This and every weekday a.m., let's rise and shine for what should be some of the finest fishin' along the Mighty Mississippi, if it's OK that all we catch are old socks someone tossed in the river. Today's Roll Call starts in Minneapolis (Gov. Palin can see it from her house) where the AL Central-leading White Sox went for a dip in the HHH Metrodome Piranha Tank in the first of a crucial three-game set against the second-place Twins.
Game of the Day: Twins 9, White Sox 3
It's the stupid math: Coming in three losses behind in the standings, the Twinkies probably need a sweep to have a true shot for their fifth division crown (and playoff spot) since '02. Well, you can't get three without the first one. Kevin Slowey Nick Blackburn Brad Radke Scott Baker shuts 'em down, Ron Gardenhire's son Jason Kubel hits two homers, Delmon Young does serious damage and Javier Vazquez pitches tiny in a big game for the umpteenth time.
Talking heads stop making sense: White Sox TV casters Ken Harrelson and Darrin Jackson go on and on about how much Ken Griffey Jr. killed the ball in batting practice. "What a show he put on," Harrelson said, as if that ever scored any runs in a game. Not two seconds later, the Griffter grounds meekly into a double play that killed what might have been a big first inning. In the bottom half, Hawk and D.J. complain that Vazquez really needs to throw his best pitch, the change-up. Not two seconds later, Kubel hits a hanging change halfway to Kent Hrbek's house. Harrelson later had a spiel about how the "sound" on the road is key reason the Sox, and other teams, might perform pooly away from home. Sounds like... BS.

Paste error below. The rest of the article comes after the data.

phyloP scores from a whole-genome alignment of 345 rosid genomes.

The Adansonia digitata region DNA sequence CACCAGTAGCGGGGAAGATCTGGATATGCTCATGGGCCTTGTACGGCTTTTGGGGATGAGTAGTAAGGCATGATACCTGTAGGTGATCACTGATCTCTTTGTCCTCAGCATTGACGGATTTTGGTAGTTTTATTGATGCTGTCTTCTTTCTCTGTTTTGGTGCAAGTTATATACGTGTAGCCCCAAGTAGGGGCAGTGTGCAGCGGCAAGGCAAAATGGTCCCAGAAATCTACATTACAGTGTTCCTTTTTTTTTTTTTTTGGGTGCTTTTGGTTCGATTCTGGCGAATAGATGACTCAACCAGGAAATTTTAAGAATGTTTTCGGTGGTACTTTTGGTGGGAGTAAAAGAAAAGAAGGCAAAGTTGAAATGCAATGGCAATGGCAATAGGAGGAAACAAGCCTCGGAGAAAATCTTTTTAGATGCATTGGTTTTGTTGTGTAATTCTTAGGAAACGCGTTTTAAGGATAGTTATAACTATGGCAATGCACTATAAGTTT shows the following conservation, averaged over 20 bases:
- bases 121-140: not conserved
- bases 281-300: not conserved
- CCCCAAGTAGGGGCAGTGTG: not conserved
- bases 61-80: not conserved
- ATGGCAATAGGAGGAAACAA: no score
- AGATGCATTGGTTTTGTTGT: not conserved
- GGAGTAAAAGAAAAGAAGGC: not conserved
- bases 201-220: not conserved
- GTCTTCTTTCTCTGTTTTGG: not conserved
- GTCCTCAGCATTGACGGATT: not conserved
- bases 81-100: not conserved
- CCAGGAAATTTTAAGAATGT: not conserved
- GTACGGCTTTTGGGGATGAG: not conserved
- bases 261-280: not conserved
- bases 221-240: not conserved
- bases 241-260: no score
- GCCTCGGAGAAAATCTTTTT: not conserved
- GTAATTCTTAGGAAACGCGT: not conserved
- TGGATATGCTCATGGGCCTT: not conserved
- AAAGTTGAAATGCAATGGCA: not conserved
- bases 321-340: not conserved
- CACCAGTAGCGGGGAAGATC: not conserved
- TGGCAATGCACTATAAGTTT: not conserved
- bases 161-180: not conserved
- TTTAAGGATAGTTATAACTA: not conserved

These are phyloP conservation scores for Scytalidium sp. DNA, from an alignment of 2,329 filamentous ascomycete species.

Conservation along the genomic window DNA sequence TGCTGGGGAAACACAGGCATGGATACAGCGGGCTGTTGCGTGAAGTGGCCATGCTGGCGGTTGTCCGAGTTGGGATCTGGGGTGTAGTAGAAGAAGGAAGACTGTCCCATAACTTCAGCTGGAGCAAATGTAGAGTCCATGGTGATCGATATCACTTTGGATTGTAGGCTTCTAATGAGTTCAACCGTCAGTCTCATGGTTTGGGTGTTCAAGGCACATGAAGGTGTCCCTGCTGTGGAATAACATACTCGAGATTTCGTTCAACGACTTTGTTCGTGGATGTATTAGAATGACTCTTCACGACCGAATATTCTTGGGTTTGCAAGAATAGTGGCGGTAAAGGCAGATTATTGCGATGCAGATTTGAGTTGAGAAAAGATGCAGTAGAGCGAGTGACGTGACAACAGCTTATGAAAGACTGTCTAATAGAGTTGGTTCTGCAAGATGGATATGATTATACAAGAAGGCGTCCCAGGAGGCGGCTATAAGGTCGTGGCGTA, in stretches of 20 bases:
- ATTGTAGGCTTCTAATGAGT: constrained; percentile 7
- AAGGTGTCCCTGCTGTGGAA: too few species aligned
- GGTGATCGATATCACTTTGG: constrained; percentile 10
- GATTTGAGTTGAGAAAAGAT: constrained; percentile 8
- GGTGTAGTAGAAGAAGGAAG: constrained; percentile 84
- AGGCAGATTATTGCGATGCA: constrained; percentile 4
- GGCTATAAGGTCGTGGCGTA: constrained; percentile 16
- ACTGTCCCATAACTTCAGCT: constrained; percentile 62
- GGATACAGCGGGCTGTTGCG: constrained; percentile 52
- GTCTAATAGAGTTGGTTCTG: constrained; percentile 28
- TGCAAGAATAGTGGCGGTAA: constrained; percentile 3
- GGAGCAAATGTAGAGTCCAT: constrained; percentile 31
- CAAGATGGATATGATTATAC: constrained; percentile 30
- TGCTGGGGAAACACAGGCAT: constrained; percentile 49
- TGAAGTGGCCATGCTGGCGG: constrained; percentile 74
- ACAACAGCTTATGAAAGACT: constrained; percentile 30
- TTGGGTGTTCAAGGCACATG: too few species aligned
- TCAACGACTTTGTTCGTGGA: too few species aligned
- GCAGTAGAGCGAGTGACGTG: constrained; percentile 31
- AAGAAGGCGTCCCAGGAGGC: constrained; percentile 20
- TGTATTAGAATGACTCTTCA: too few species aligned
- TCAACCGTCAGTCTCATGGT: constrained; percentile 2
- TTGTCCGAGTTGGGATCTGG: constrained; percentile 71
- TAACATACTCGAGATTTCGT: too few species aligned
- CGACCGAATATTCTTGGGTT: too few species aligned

Center switch: The Griffter did indeed go deep later, in the ninth, against homer machine Matt Guerrier. Water, meet underside of bridge. Ken Doll also had another funny looking play in the outfield. At least he ran, sort of, and made a flailing dive on Kubel's triple. Here are better options right now for the ChiSox in center field than Griffey Jr.: Brian Anderson, Dewayne Wise, Jerry Owens, Nick Swisher, John Cangelosi, Ken Griffey Sr., a Jack Russell Terrier, open pasture.
Executie-pies: The Twins took every extra base, always getting a big jump — on offense and defense — and had a smarter approach in every scenario. Nick Punto, the Original Gangsta Piranha, had a pretty squeeze bunt and a key stolen base. Typical Piranha feeding frenzy. Anyone could show you video of Kubel's homers, or his triple, or Baker working the curveball, but only Big League Stew has captured the Piranhas at their most destructive. Bring it:
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Feelin' Rundown (back on dry land):
Red Sox 5, Indians 4: Not even the mighty Cliff Lee can prevent Jason Bay — like a virgin, touched for the very first time — from clinching a playoff berth. "I'm a first-timer, but I definitely can get used to it," Bay said. "When I got called into the office the day I was traded, I remember [Pirate persons, yeeargh] saying to me, 'Thanks for all you did for us. Now go win a ring.' It finally paid off."
Yankees 3, Blue Jays 1: Mr. Jeter, it seems your playoff credit card has been declined.
Rays 5, Orioles 2 (Game 1); Rays 7, Orioles 5 (Game 2): First doubleheader sweep in team history. "Really?" manager Joe Maddon says. The Rays also announced they sold out the first two games of the ALDS series. "Really?" a surprised world reacts. The Magic Number to clinch the AL East is two. Really cool. "And just because if we win this division doesn't mean we can stop. We have to go all the way to Oct. 30 in my book," says J.P. Howell. Now we're really talkin'.